CURWOOD: So why is it that birds are, well, singing the loudest in the morning?
SIBLEY: I think the song in the morning is mostly kind of a checking in with the neighbors. Male birds sing to kind of defend their territory, to mark the edges of their territory. So they’ll circle around to perches at the edge of their territory and sing from those spots and their neighbors, they’ll recognize the sounds of their neighbors. They recognize each other. So the morning song is kind of just an announcement that, “I’m still here. Are you still here? Yes. OK. Territorial boundaries still enforced? Yes. OK.”
CURWOOD: And what about the migrants?
SIBLEY: Migrants, they might be singing to sort of test the area, to see if they get a response, to see if there’s a female nearby that might respond to the song. But mostly, it’s probably just hormones. It kind of goes back to the old poetic thing about birdsong just being an outpouring of joy, the uncontrollable urge to sing with the dawn of the spring morn, and these migrants, they’re near their breeding grounds here, they’re heading north, they’re just about to enter this phase of life where they’ll find a mate, they’ll set up a territory, raise young, and they just can’t control themselves. They sing at dawn.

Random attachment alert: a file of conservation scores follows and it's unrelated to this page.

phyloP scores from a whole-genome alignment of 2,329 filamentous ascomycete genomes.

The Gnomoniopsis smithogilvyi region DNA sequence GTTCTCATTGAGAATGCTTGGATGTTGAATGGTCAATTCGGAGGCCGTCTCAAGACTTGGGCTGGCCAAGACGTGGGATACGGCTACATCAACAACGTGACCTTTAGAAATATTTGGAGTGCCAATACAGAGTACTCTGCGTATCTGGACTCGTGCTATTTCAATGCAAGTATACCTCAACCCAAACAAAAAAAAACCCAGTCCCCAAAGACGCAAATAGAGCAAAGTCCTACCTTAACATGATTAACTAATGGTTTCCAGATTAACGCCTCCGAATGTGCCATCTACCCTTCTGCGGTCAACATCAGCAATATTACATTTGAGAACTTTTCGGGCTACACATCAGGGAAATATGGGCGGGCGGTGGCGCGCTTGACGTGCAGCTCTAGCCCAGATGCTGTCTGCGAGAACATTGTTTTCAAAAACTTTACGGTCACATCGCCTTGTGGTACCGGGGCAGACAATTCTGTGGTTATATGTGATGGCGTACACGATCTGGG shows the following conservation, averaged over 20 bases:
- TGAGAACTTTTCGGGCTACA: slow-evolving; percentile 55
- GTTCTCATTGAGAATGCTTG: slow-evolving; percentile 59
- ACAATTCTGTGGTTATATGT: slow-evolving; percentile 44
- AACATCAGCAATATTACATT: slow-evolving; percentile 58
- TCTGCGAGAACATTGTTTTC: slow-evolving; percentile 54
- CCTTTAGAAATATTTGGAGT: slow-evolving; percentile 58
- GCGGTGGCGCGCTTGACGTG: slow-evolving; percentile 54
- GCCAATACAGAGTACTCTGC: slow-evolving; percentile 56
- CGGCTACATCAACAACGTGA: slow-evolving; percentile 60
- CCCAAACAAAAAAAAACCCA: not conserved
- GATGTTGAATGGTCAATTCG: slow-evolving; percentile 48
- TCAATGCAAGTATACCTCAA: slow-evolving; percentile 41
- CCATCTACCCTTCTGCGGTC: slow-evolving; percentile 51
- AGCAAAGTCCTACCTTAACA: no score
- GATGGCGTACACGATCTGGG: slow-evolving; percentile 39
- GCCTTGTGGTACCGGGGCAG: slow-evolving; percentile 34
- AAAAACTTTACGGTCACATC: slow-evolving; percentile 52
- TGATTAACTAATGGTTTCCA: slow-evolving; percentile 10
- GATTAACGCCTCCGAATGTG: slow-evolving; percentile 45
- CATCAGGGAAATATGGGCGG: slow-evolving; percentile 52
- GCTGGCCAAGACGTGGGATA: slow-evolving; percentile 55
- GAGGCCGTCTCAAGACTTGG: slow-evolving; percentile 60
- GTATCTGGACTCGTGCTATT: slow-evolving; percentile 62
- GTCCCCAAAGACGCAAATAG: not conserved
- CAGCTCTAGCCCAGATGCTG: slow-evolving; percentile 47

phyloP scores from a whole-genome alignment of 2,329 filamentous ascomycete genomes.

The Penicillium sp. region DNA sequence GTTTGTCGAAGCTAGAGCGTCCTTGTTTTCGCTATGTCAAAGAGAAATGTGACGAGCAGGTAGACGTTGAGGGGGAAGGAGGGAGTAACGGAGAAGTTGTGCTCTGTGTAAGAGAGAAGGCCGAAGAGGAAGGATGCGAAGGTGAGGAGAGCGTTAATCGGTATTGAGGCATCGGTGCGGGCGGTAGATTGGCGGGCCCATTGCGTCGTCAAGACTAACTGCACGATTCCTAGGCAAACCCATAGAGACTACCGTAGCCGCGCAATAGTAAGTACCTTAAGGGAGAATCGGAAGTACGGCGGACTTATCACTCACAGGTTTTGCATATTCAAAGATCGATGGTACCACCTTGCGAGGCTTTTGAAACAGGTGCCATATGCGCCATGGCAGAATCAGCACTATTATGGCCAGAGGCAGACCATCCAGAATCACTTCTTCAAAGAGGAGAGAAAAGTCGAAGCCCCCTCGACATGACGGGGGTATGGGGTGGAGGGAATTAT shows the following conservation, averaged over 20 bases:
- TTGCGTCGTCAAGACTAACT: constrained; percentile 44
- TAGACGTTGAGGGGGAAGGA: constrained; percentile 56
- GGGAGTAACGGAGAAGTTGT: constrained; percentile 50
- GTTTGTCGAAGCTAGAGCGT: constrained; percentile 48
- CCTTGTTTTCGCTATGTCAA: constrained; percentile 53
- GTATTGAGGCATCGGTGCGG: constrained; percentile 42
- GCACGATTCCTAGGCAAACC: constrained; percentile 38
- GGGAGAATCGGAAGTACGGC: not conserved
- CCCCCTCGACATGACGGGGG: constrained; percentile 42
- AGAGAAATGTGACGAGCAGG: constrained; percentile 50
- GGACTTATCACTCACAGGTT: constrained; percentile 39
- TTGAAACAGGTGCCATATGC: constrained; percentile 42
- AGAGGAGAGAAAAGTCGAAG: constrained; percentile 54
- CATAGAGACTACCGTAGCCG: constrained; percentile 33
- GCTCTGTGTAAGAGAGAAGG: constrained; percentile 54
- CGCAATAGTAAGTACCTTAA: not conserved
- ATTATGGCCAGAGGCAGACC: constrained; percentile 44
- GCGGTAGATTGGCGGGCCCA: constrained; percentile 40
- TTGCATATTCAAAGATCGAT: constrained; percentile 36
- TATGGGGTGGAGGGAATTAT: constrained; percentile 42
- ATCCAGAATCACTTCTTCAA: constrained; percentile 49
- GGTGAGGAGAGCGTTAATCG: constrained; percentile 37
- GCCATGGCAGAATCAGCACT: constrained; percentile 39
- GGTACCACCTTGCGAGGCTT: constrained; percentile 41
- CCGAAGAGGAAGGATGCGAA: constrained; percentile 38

CURWOOD: One of the things that has certainly changed about birding is our awareness that the climate is shifting, and that means that birds are shifting. How do you account for that when you do a habitat range in your books?
SIBLEY: In the 40 plus years since I’ve been birding, starting in Connecticut in the 1970s and now in Massachusetts, I see really big changes in birds. Some species have increased tremendously like Canada goose, Wild turkey, Red-bellied Woodpecker. Some of those species are southern birds that are moving north, and some of that’s probably due to climate change, but there are all kinds of other things going on in bird populations, and a lot of species have declined. But it’s about equal numbers of sort of winners and losers in the last 40 years, so over that span of time, 40 years, the maps and the bird guide would have changed a lot for probably 10 percent of the species.
CURWOOD: 10 percent of the species in different places 40 years ago. What accounts for that, do you think?